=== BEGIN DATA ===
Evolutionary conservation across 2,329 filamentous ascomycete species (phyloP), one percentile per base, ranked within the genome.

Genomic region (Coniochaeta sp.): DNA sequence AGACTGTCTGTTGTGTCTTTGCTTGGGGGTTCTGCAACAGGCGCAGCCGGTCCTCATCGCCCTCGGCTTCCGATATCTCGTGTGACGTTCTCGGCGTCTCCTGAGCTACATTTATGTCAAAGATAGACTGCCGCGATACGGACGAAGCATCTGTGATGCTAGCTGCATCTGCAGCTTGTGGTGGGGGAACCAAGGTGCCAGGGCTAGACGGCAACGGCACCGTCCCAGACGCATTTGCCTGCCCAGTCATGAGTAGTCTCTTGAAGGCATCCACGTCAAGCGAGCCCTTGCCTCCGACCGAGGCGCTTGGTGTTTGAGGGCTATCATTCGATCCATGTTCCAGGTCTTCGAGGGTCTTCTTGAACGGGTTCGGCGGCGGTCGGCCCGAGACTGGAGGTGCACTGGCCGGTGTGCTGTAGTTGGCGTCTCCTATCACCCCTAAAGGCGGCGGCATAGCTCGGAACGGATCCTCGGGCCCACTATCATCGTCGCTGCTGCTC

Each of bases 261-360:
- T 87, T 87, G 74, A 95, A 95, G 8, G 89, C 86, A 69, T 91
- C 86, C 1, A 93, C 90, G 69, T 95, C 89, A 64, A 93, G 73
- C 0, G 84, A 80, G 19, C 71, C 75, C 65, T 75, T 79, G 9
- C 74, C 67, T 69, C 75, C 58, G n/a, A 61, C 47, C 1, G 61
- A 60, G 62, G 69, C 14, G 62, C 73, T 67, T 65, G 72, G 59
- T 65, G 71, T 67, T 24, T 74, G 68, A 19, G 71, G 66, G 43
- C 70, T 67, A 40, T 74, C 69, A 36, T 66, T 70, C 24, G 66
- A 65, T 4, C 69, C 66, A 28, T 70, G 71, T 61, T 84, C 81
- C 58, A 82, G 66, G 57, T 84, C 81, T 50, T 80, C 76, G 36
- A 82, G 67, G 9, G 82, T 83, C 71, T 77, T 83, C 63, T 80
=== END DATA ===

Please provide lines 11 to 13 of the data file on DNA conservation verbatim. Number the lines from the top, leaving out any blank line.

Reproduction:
- A 65, T 4, C 69, C 66, A 28, T 70, G 71, T 61, T 84, C 81
- C 58, A 82, G 66, G 57, T 84, C 81, T 50, T 80, C 76, G 36
- A 82, G 67, G 9, G 82, T 83, C 71, T 77, T 83, C 63, T 80